Thursday, May 27, 2010

Bring Two for the Sandman, a Break for the Suns

I'm pretty proud of that post title, in case you were wondering. Which is a little piece of positivity I'll be clinging to, because the more I look at it, the less clever it seems. (It's a reference to the Cat Stevens song, by the by.) And now, seconds later, the 'pretty proud' stuff looks sort of pathetic. Uh-oh...I'm having a self-esteem crisis in the first paragraph. Rescue me, Yusef Islam:

That's one minute of music I could listen to about 800 times in a row.

So. Two for the Sandman. That's two saves in a single day for the Everlasting Mariano, one of the greatest pitchers in the history of baseball. And it's not the first time he's managed the feat; in fact, it's the sixth. He even did it in two stadiums once, in a subway series doubleheader on July 28, 2000, which must be the only time that's ever happened.

I was at a play in the Village last night ("Our Town" at the Barrow St. Theatre, which I highly recommend to New York readers), but my stepfather called almost as soon as I'd stepped out and told me I missed the best game of the year. Andy was awesome, going 8 innings in just 94 pitches, and working out of several jams along the way. Kevin Russo came up with two huge hits and was responsible for two of the three Yankee runs, and Swishalicious hit a game-winning no-bullshit absolute bomb in the top of the 9th with two outs. It seems I missed a good one.

In the first game, resumed from Monday's suspended action, Jeter's sixth-inning home run was the difference in a 1-0 win. He also made one of his trademark jump throws to help Robertson out of a jam in the bottom half of that inning.

Here's something interesting: both times the Yanks made their first visit to new Minnesota stadiums (Metropolitan Stadium in 1961 and the Metrodome in 1982), they earned a 3-game sweep. Tomorrow, they go for the trifecta at Target Field. Which, by the way, seems like a really great place.

Moving on to hoops:

Orlando is pretty close to making NBA history. Trailing 3-0, they've clawed back to 3-2, and only have to steal one more win in Boston to earn a game 7 at home. Only one team in history has ever even pushed a series to game 7 from a 3-0 deficit, and no team has won the series.

In some sense, Orlando has already forced game 7. The theory here is that game 6, in Boston, is basically game 7. If the Celts lose, they'll have no momentum, no confidence, and seemingly no chance to salvage the series in Florida. In addition, it looks like Kendrick Perkins will face a one-game suspension for reaching a playoff technical foul limit (7). That's a huge deal for a team whose strategy thus far has been to throw a lot of bodies at Dwight Howard. To add injuries to insult, Glen Davis took a concussion from a Dwight Howard elbow and Rasheed Wallace has a tweaked back. That leaves only one option for the Celts at center:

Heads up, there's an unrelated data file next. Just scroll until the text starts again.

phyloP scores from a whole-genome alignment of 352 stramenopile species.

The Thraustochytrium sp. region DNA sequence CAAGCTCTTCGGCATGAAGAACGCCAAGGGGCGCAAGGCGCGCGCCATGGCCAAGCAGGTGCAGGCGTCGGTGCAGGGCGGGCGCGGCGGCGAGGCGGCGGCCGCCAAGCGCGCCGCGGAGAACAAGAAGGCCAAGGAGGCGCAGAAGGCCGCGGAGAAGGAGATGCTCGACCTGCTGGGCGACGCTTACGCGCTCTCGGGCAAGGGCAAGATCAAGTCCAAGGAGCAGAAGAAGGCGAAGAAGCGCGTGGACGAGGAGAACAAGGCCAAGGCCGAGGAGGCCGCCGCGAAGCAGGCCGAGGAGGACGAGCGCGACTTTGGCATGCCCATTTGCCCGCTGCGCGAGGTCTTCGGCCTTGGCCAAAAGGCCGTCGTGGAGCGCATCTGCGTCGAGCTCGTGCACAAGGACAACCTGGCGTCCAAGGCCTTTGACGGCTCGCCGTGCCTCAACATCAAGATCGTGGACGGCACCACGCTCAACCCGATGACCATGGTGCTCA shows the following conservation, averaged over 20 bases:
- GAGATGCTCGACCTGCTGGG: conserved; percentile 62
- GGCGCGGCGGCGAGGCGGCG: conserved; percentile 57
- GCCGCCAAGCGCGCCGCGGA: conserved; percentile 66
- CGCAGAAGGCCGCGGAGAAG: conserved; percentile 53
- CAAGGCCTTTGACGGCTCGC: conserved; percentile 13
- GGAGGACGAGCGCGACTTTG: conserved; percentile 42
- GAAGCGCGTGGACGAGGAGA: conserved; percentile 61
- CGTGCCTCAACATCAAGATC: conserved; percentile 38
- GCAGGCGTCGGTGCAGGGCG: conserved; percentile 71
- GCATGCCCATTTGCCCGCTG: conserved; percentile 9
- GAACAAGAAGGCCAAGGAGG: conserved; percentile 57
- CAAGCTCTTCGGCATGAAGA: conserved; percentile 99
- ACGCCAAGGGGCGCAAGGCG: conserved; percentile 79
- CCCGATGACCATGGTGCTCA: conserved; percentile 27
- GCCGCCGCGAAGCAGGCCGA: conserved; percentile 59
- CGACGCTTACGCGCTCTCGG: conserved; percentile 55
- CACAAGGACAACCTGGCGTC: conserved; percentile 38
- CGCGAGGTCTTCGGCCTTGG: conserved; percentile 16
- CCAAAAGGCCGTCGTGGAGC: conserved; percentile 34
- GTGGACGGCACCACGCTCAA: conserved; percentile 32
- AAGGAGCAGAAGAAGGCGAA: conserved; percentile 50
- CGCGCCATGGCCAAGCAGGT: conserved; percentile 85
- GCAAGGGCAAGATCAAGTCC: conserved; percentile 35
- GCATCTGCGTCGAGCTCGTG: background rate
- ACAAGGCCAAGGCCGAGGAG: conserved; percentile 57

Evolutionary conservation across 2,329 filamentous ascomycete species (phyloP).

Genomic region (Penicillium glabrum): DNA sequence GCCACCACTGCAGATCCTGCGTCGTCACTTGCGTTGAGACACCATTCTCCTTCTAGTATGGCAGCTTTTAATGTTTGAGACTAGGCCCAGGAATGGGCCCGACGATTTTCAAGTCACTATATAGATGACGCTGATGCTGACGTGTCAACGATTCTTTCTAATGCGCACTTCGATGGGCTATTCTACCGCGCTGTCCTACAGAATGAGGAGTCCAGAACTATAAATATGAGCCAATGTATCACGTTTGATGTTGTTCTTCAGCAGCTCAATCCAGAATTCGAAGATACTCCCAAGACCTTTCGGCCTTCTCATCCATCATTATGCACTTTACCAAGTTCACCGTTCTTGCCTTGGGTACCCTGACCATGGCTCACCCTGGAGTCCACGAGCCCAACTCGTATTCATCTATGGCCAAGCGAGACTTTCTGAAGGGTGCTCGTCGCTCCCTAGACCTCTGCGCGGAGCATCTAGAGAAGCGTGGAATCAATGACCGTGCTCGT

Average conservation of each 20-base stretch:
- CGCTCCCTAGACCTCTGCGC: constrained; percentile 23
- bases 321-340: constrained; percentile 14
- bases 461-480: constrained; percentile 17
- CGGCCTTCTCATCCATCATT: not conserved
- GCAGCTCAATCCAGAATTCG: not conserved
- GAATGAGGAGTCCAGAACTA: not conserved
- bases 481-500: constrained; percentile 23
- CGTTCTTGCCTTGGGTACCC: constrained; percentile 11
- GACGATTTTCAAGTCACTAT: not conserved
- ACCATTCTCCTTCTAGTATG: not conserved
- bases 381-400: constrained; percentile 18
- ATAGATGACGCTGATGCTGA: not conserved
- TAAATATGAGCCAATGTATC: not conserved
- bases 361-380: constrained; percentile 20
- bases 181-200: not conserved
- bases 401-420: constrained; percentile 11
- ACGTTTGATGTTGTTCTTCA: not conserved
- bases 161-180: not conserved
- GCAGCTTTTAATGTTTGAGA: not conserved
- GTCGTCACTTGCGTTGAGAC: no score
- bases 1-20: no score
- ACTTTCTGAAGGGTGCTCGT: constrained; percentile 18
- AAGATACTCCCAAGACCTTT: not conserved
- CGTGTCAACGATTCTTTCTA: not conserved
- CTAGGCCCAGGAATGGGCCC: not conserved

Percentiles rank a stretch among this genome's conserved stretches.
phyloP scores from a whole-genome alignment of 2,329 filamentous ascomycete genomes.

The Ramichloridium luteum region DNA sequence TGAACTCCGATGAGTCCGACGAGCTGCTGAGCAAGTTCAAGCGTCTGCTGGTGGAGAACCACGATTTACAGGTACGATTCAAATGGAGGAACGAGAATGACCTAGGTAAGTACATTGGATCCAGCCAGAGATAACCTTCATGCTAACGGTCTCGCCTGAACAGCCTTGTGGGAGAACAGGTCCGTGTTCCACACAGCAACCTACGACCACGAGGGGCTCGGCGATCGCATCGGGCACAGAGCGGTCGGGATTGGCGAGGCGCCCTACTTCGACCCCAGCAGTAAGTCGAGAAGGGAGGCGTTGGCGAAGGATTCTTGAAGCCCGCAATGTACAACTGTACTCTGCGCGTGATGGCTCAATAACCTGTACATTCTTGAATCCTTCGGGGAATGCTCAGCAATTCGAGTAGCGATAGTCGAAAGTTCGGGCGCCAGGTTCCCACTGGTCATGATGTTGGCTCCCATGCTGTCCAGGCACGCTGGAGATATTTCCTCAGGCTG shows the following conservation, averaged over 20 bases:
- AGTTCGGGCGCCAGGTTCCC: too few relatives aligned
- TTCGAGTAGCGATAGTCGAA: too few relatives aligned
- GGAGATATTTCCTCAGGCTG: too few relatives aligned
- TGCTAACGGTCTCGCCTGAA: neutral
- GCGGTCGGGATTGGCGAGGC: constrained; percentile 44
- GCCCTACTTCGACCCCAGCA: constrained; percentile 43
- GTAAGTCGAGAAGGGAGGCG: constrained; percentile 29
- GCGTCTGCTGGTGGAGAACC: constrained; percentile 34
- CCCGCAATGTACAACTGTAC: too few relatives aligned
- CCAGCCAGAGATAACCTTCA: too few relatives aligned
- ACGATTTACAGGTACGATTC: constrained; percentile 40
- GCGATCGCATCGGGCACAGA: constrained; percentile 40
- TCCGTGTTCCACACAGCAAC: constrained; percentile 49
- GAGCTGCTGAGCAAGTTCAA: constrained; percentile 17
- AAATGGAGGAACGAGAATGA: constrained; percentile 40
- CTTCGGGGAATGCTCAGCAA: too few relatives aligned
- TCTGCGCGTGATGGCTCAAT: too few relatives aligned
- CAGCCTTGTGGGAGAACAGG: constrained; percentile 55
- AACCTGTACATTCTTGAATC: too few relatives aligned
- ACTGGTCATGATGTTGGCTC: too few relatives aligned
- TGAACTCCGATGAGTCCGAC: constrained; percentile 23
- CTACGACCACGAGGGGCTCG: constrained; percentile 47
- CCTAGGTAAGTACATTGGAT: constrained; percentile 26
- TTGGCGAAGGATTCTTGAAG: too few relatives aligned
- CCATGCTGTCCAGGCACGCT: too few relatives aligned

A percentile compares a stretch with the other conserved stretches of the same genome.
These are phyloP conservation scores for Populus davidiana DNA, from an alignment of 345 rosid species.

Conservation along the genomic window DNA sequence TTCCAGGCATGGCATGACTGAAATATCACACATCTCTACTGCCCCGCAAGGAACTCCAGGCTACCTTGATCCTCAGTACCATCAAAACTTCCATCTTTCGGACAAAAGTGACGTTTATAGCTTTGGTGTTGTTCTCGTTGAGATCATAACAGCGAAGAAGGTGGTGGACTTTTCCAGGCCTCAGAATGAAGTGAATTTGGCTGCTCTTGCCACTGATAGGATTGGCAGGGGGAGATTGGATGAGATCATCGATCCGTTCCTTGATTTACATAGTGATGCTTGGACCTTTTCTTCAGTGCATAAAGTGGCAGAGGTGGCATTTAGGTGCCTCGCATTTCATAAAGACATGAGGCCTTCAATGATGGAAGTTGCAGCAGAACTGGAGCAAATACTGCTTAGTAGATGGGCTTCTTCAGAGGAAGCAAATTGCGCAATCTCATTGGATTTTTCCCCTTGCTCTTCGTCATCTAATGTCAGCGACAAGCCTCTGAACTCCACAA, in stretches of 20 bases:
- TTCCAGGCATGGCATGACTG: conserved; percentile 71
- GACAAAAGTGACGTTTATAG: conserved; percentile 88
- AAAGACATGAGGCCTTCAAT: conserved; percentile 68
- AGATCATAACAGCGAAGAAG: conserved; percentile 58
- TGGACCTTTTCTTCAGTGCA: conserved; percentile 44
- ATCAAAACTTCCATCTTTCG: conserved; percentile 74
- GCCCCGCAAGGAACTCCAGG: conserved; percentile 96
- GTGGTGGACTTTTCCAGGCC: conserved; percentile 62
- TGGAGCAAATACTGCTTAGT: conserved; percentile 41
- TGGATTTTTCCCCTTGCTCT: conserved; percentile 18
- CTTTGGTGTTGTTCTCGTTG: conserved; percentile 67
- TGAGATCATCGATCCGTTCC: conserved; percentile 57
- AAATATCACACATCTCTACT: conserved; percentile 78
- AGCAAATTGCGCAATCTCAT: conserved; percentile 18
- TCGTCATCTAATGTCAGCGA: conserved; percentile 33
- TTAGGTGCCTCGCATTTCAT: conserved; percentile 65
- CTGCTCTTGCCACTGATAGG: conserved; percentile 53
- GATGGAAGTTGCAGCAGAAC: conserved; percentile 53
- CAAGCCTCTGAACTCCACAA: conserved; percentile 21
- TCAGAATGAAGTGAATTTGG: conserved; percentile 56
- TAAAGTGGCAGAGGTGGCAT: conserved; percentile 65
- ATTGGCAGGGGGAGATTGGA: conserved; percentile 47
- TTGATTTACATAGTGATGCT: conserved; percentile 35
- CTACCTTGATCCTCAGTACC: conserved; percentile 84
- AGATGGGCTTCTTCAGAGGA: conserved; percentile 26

Do us proud, Shelden! I hope Game 6 somehow comes down to a duel between he and Redick (impossible), and right before JJ hits the game-winning shot, he looks right at his former teammate and goes "you know what, Shelden? I never liked you."


Seriously, though, it will take a gritty effort from Boston to win what looked like a gimme series. Much as I despise them, gritty is what they do best. But Orlando smells blood, and history, and they will be looking for a knock-out punch. Game 6 might be one of the best games of the year.

*Tonight, game 5 between Phoenix and LA happens. My friend Spike is a lifelong Laker hater, and is convinced that Los Suns will break everyone's heart by winning game 5, elevating the hopes of a nation, and then blowing the last two. Keep an eye on that.


*The Red Sox swept the Rays, who may be coming back to Earth. I'm gonna steal some content from my message board, without credit (all I know is that the poster's name is "Aeromac") or shame, and without editing:


The Yankees have played opponents with combined winning % of .518. That is the third toughest schedule in the game to start the season thus far. Due to that, the RPI (opposition winning % weighted) of the Yankees is 0.536. To boot, TB, everybody's darling, is .539, and TB's opposition winning % is .476, the worst opposition winning % in baseball. Boston has had the toughest schedule in baseball.
In other words, TB is good, but if you look closely, all they have done is trample bad teams for two months. Now they should do that, but unless everyone expects them to play .650 against the Yankees, Sox, Detroit and Minnesota the rest of the way, I have two words for you, Market Correction.

And by the way looking at injuries and ineffectiveness and SOS, and how all of that will turn, it might just show that Boston is still the more worrisome foe than Tampa.

My only qualm with that is that Tampa's starting pitching will probably be pretty awesome regardless of who they're playing. But they certainly didn't show it against Boston, so who knows?

*Ubaldo Jimenez is 9-1 with a 0.88 ERA. Even in the NL West, that's kinda nuts.

*Rafa admitted to nerves during his first round match. It's raining in Paris, but he's set to take on Argentina's Horacio Zaballos in the 5th match on Chatrier today.

World Cup nonsense later. June's around the bend. 211.

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